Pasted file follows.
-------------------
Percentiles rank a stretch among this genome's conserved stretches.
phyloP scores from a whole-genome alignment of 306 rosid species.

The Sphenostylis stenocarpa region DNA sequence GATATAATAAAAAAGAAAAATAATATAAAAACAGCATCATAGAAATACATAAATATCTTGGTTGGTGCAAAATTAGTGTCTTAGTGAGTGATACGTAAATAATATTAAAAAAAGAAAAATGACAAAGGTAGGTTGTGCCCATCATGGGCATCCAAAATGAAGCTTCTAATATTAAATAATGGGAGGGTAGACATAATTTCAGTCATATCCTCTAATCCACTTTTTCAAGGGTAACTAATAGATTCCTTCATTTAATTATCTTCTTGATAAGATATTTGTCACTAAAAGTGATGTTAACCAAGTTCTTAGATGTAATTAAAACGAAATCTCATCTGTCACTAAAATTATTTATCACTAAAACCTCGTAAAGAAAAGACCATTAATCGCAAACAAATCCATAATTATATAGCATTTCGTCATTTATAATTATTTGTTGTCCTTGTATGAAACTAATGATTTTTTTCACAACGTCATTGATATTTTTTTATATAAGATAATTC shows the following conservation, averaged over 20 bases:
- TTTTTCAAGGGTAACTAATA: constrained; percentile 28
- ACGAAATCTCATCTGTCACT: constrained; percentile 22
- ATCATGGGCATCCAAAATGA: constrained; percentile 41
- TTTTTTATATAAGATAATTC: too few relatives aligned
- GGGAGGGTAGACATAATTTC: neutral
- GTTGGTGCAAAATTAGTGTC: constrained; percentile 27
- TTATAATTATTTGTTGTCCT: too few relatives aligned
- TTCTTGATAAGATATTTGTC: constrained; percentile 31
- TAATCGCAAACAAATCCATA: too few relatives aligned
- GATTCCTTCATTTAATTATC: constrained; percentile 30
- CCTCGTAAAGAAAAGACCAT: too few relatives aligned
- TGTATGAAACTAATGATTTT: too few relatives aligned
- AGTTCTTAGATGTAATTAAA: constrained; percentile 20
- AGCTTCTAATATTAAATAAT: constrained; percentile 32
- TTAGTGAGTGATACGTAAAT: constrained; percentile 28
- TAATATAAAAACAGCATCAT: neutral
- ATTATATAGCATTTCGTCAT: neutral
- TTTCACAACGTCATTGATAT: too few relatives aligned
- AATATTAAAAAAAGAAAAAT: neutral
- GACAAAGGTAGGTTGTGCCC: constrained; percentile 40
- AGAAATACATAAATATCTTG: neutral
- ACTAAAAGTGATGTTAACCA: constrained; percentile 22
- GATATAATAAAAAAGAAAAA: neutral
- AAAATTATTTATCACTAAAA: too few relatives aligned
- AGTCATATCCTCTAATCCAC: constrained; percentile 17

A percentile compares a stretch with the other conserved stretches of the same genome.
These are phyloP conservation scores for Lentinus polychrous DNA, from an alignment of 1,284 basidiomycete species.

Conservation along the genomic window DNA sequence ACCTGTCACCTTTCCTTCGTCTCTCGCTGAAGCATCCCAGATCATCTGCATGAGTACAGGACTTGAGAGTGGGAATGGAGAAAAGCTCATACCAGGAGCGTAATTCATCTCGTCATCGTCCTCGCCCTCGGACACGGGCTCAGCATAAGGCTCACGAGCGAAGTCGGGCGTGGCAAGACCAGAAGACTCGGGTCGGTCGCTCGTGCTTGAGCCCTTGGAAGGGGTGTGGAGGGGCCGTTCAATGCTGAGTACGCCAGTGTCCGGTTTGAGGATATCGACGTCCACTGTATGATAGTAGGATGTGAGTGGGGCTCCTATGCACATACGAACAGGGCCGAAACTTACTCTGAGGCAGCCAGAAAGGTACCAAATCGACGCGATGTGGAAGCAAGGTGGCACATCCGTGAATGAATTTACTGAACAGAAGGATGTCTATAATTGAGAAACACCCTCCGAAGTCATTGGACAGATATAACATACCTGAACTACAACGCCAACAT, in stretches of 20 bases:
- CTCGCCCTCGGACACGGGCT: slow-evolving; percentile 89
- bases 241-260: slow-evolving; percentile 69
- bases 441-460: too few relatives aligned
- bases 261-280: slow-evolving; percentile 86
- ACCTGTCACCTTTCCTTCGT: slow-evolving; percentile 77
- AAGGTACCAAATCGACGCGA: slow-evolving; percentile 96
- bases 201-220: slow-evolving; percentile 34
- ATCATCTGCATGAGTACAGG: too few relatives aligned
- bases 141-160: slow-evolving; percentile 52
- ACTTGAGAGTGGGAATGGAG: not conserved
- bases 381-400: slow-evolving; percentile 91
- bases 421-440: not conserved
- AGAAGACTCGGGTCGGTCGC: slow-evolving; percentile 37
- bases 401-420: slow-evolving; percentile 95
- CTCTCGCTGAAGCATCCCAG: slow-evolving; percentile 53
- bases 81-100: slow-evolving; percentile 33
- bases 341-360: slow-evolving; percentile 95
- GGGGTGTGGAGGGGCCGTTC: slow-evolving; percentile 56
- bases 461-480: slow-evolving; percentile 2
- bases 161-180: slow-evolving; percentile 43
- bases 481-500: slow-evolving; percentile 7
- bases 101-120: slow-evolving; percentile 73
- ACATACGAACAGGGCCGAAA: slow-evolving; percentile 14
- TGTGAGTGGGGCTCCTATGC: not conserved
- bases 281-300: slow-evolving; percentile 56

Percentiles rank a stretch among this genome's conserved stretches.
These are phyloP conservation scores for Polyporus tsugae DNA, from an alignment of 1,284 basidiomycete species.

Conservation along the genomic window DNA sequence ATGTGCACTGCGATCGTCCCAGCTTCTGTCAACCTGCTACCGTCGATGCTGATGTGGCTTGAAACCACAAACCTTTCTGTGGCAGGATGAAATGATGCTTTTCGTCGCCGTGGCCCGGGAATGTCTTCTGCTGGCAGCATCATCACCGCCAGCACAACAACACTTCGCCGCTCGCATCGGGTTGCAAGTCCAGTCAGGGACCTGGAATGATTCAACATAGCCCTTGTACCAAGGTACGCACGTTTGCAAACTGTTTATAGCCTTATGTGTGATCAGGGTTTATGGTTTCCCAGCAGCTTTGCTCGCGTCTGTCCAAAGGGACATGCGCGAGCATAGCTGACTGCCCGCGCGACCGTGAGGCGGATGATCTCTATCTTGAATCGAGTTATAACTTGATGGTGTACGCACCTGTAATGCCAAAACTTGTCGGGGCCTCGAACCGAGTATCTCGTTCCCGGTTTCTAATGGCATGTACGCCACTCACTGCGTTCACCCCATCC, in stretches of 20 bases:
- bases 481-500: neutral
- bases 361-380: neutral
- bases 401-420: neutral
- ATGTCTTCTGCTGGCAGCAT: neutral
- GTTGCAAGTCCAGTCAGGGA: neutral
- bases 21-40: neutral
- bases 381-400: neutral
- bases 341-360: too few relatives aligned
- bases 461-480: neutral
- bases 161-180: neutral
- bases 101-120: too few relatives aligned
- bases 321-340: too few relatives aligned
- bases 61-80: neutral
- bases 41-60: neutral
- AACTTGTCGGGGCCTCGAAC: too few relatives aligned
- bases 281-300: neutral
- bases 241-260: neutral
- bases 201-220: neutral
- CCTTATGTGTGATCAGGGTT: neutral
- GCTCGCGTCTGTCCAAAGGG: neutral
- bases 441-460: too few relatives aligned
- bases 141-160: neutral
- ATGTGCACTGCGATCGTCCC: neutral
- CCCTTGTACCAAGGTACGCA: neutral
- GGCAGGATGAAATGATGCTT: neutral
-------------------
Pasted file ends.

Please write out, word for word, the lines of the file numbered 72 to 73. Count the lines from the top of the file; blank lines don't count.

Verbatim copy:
- bases 61-80: neutral
- bases 41-60: neutral